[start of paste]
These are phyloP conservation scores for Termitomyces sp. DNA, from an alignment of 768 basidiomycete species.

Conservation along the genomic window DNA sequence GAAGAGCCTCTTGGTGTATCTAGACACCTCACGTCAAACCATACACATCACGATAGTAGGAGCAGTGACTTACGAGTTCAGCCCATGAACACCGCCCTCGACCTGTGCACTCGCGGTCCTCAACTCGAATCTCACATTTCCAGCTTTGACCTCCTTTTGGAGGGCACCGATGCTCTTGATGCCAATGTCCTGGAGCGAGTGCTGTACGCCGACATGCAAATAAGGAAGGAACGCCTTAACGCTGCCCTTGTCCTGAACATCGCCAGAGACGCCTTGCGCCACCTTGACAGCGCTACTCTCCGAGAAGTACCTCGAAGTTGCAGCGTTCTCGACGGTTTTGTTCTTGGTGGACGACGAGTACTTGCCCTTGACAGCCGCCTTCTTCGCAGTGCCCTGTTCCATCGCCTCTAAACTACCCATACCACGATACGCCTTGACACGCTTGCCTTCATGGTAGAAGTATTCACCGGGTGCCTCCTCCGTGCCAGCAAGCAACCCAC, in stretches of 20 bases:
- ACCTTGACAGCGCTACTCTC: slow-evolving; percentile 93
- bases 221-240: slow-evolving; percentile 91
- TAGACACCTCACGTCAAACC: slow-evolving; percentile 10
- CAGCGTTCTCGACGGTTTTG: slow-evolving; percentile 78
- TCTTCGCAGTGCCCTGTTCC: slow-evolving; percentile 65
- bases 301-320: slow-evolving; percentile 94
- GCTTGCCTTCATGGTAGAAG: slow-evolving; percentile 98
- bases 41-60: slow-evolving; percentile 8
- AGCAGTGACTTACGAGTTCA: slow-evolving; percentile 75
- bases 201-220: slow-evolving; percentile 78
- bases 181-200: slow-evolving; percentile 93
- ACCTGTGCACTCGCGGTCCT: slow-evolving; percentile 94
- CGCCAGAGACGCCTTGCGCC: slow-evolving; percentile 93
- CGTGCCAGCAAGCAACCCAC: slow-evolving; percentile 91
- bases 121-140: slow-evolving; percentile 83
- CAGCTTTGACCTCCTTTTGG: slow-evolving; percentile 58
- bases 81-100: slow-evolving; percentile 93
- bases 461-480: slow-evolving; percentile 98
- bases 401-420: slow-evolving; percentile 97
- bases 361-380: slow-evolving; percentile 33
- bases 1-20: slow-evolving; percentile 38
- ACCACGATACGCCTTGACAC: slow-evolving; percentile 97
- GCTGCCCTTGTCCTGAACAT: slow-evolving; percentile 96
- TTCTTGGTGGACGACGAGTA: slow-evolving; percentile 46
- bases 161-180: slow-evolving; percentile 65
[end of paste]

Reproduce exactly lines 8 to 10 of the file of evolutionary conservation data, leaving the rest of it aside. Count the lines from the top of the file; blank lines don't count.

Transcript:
- bases 301-320: slow-evolving; percentile 94
- GCTTGCCTTCATGGTAGAAG: slow-evolving; percentile 98
- bases 41-60: slow-evolving; percentile 8